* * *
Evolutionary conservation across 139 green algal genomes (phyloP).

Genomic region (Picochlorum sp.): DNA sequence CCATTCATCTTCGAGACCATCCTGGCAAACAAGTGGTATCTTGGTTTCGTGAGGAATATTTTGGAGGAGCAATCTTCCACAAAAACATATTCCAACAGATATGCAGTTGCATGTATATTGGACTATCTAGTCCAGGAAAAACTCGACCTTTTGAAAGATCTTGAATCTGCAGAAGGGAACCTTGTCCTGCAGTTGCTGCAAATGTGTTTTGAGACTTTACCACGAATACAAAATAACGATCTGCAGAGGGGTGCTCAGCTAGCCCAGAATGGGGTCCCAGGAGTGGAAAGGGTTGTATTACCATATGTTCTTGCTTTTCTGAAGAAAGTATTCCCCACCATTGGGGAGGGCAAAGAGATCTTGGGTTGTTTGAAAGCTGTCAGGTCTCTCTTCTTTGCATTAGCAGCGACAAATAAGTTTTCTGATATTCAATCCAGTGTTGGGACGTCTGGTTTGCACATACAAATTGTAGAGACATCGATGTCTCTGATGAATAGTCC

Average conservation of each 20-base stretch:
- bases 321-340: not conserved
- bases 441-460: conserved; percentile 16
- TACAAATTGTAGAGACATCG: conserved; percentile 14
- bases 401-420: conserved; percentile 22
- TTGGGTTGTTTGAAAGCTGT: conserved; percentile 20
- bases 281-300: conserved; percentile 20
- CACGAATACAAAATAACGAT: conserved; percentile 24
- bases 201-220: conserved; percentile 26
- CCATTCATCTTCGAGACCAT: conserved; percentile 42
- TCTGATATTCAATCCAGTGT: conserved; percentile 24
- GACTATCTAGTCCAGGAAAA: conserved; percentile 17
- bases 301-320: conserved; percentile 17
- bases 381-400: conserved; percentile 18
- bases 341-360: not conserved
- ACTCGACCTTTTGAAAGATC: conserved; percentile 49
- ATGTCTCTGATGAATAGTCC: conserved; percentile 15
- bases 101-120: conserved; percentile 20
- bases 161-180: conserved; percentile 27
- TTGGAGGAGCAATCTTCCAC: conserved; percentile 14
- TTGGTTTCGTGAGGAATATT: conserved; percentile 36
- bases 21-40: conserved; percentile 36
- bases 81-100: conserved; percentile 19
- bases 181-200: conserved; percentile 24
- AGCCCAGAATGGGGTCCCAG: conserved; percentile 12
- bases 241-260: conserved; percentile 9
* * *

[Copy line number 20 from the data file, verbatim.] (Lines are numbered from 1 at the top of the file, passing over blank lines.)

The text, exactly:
- bases 101-120: conserved; percentile 20